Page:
Preparing a 964 for the track
- Last Updated: 25 January 2012 25 January 2012
- Created: 19 April 2007 19 April 2007
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Preparing a 964 for the track - Bill Gregory, CVR
Well, here we go again. Bought a 1993 964 C2. Stock. Just waiting for preparation for track usage, in addition to being a daily driver. But before getting into upgrades, let's spend a little time on 964's. The prices have been recently getting into a more affordable range, particularly on the earlier 89-91 years.
By way of background, the 964's were introduced in 1989 in all wheel drive, or C4, configuration, whose drivetrain was evolved from the fabled 959 program in the mid-80's. Porsche said that around 85% of the parts in the C4 were new, with notable changes like a 3.6L engine, coil springs instead of torsion bars, ABS brakes, airbags, power steering, a retractable rear spoiler, and a new heating and air conditioning system that worked (!). Significant work was done on the body aerodynamics, and the 3.6L M64 engine was the first Porsche engine that was produced as a single engine for all worldwide markets, with 247hp. The manual transmission was an updated version of the G50 5 speed introduced in 1987. In 1990, the rear wheel drive version, C2, was added. During the 964 program there were coupes, targa's, cabriolets, speedsters, and turbo looks, plus the limited run America Roadster, RS America (US only), and Carrera RS (non-US). models. 964's replaced 944's in the then 4 year old Porsche Cup racing series, and were used from 1990-1993. 45 964's were also prepared for a US race series that was cancelled, with the cars mostly being returned to street guise and sold. In the US, upwards of 13,000 964's were sold.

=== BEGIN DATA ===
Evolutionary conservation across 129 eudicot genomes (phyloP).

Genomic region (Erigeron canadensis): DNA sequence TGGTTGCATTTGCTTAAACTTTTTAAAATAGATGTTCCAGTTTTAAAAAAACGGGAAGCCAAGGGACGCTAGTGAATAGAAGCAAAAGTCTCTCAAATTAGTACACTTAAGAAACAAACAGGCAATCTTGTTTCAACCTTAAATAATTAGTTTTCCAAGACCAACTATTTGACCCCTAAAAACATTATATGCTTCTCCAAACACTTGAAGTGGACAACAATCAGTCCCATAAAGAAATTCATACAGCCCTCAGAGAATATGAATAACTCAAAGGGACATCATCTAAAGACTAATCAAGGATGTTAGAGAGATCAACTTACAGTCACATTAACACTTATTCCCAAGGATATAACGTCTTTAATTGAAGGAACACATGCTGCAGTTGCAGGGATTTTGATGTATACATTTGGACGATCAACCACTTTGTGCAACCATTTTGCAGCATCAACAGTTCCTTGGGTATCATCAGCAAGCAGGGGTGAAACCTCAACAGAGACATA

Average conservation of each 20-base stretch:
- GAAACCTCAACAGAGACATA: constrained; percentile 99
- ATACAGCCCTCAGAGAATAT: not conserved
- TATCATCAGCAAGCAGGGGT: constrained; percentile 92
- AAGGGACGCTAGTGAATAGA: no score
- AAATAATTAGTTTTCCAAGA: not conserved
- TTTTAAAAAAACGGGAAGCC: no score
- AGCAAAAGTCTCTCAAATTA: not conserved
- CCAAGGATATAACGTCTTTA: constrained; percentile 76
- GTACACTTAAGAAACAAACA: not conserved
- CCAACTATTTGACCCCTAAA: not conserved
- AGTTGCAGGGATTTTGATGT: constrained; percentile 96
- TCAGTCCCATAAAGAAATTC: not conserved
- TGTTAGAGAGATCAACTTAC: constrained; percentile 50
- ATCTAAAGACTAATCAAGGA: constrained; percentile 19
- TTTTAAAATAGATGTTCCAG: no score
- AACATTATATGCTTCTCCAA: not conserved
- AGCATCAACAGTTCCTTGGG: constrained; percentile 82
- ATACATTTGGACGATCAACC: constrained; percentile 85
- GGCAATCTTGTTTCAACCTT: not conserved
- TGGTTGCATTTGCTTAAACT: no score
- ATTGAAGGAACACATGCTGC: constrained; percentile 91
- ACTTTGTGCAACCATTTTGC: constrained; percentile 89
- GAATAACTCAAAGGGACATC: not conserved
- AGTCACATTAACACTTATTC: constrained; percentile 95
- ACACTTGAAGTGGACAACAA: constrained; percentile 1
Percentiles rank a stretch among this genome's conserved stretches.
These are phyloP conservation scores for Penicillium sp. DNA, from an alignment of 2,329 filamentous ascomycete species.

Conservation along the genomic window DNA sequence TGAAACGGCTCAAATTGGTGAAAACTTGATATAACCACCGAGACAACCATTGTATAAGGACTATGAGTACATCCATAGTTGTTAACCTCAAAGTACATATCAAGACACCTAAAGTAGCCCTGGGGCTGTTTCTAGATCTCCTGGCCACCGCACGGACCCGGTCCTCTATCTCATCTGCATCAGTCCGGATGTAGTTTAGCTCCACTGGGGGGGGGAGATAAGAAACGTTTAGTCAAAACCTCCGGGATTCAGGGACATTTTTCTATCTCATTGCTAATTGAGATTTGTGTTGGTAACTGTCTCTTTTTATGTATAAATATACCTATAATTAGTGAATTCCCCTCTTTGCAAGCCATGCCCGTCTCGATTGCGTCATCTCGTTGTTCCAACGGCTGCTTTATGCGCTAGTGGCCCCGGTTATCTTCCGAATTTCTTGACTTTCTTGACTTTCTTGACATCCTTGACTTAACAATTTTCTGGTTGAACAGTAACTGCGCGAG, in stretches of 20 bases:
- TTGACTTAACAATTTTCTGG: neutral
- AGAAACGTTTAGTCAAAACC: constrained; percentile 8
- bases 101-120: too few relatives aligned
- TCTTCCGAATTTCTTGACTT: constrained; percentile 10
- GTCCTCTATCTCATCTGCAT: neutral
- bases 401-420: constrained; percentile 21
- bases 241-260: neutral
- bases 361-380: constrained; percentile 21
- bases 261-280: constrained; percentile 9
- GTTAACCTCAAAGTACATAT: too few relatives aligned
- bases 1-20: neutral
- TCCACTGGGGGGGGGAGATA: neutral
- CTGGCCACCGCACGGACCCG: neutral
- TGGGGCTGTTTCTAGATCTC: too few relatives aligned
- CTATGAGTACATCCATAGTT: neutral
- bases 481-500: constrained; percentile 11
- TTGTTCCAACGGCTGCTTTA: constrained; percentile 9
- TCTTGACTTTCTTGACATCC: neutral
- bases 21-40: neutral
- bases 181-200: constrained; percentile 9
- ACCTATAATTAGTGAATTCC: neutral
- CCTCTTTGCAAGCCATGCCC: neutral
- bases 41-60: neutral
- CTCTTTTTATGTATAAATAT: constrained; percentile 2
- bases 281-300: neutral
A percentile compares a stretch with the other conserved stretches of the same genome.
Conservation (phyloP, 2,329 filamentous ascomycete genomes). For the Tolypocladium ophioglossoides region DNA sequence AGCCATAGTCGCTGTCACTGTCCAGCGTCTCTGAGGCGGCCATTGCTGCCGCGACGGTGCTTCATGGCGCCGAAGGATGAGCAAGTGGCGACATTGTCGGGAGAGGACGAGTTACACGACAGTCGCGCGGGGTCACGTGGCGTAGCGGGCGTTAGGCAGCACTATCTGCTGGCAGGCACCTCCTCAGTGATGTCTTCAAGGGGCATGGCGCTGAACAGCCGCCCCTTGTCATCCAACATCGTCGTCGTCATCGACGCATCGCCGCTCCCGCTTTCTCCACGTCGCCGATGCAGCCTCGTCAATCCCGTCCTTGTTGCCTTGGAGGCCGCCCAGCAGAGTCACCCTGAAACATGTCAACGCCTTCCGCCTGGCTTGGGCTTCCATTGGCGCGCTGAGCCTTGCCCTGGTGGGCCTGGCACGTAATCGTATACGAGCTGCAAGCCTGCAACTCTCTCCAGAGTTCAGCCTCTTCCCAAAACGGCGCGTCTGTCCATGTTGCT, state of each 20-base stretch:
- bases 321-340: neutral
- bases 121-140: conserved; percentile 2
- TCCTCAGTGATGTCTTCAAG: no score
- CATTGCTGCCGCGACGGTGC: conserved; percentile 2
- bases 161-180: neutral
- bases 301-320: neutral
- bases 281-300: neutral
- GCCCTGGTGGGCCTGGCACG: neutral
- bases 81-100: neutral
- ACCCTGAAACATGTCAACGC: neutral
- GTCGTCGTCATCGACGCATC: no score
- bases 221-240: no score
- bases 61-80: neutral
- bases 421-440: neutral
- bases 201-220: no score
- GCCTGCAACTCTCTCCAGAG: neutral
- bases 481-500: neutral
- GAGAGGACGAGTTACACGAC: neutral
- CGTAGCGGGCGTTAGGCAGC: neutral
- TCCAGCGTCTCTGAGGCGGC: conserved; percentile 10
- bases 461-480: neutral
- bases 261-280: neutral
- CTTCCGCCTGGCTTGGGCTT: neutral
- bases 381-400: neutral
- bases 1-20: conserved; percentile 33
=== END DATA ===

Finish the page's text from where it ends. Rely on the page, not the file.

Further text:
At this point, the 964 line is pretty well shaken down, and there are some things to be aware of if you're considering buying one. Early engines were built without a cylinder head gasket, and in a small percentage of engines, can leak. Porsche fixed those that were found leaking at that time, with leaking being defined as wet to the touch. In 1991, Porsche updated the production engines by adding a cylinder head gasket, redesigning the cylinder head base, and installing all steel head studs. The 1990-on 964's use a dual mass flywheel, which helps isolate drivetrain vibration, however, the early Freudenberg units proved unreliable. In 1992 Porsche changed to LUK-manufactured units, which have stood the test of time. In late 1993, Porsche added a vent kit for the distributor, to help prevent the dual distributor rubber belt from breaking due to ozone concentrations. There is a $10 kit to add this to earlier 964's. 1989-1991 964's need different spacers on the steering rack if you want to fit 17" wheels. The rear suspension geometry was changed in 1991, which is important to know if you make any rear suspension upgrades. At around 50,000 miles you should replace the dual distributor drive belt. As a Digital Motor Electronics (DME)-based Porsche engine, you should consider carrying a spare DME relay (993.615.227.00, around $22) in your glovebox.